, Volume 44, Issue 4, pp 39–42 | Cite as

Converting practices at the stillwater precious metals smelter

  • Greg K. Roset
  • Jan W. Matousek
  • Paul J. Marcantonio
1992 Review of Extractive Metallurgy


At the Stillwater Mining Company’s precious metals smelter in Columbus, Montana, flotation concentrates containing copper, nickel, and platinum-group metals are smelted in a submerged-arc electric furnace. The matte, containing 30% copper plus nickel, is granulated, dried, remelted in a top-blown rotary converter, and blown with oxygen to ”white metal” containing approximately 75% copper plus nickel and 2.5% precious metals. For the first month of converter operation (July 1990), conventional fluxing with quartz was practiced. An excessive number of slag foams and heavy accretion formation at the mouth of the converter led to a switch to lime fluxing as a replacement for silica. This resulted in eliminating slag foams and decreasing accretion build-up. It is believed that the Stillwater works is the only commercial smelter in the world following this practice.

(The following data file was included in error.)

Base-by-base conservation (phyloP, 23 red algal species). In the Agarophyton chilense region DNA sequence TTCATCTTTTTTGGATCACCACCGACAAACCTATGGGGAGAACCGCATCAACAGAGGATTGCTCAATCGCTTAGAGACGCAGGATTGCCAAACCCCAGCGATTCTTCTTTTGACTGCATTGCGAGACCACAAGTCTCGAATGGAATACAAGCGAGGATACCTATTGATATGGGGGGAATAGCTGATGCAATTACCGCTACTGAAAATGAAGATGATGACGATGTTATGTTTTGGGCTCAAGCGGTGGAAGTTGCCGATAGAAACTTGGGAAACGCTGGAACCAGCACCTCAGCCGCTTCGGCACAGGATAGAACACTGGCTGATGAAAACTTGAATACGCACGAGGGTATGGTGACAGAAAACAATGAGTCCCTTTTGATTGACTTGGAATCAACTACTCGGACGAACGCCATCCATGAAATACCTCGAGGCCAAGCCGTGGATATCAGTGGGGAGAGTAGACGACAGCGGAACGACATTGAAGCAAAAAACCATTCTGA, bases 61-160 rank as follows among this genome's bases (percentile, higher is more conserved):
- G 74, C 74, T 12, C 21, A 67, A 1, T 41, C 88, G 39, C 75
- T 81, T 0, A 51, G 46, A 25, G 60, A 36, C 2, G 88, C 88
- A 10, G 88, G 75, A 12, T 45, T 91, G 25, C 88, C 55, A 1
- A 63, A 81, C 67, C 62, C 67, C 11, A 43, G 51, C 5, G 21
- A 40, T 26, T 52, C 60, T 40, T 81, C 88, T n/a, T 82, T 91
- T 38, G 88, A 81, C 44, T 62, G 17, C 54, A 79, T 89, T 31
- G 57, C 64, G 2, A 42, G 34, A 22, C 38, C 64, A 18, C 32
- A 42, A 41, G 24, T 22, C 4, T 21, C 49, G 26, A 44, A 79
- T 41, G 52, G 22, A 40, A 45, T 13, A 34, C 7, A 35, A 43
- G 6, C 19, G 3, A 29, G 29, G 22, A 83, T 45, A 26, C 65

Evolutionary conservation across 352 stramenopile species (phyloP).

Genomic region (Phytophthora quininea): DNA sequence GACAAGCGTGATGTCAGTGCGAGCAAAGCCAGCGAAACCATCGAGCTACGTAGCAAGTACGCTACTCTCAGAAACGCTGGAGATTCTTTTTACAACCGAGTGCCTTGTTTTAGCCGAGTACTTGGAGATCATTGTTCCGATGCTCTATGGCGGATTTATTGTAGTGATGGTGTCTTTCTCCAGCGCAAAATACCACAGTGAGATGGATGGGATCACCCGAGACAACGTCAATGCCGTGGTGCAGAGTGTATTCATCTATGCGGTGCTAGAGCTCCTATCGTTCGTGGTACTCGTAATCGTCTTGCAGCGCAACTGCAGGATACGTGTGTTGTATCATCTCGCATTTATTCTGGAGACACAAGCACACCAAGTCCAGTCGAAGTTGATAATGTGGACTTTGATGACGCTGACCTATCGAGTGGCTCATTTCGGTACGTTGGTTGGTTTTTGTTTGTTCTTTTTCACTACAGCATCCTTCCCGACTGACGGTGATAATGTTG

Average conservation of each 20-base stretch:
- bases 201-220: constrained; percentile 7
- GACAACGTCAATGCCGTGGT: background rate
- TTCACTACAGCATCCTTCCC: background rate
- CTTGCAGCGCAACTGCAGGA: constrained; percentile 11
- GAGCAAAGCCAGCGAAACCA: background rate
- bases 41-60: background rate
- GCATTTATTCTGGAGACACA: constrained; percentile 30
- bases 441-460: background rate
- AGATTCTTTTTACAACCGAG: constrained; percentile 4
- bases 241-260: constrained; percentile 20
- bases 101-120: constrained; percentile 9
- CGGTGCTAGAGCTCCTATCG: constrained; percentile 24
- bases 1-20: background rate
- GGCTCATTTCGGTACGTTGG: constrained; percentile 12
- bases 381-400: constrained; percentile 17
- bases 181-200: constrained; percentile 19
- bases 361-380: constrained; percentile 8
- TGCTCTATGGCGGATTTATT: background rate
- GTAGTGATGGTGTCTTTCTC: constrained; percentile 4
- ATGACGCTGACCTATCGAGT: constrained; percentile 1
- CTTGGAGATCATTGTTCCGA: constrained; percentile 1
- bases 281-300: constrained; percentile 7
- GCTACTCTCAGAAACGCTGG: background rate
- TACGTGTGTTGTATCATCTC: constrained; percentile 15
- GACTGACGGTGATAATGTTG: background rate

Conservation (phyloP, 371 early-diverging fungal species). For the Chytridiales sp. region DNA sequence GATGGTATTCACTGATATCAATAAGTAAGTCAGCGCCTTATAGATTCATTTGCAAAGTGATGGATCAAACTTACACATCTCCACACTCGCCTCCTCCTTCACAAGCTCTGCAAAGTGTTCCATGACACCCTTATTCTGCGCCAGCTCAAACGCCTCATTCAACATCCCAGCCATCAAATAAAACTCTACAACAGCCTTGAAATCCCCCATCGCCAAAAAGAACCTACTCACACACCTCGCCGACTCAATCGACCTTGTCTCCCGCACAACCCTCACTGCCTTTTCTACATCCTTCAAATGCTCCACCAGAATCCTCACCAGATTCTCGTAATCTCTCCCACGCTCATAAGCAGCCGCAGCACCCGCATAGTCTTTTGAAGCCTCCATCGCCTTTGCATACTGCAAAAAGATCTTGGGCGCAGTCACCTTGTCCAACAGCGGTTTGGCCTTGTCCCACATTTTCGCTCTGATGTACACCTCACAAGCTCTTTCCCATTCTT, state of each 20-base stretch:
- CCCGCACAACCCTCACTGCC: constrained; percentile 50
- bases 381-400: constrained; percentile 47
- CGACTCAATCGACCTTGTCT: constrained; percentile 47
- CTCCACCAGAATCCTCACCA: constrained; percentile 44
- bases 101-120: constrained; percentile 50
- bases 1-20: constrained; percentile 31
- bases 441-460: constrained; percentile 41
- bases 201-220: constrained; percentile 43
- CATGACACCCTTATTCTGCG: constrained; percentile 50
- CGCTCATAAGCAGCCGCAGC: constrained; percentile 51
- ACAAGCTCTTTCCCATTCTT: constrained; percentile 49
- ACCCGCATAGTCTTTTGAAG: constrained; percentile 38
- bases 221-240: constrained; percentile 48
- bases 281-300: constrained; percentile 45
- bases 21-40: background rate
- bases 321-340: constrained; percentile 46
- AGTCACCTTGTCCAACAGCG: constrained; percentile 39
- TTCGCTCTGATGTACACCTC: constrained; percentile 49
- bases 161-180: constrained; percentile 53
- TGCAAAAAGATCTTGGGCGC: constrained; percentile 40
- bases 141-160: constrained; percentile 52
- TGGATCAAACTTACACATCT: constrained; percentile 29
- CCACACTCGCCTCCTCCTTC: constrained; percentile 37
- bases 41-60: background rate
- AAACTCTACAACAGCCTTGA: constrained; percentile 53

Foam Quicklime Converter Slag Silicate Slag Blister Copper 
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Copyright information

© TMS 1992

Authors and Affiliations

  • Greg K. Roset
    • 1
  • Jan W. Matousek
    • 2
  • Paul J. Marcantonio
    • 3
  1. 1.Stillwater Mining Company in ColumbusMontanaUSA
  2. 2.Kilborn International in EnglewoodColoradoUSA
  3. 3.Chevron Research and Technology Company in San RafaelCaliforniaUSA

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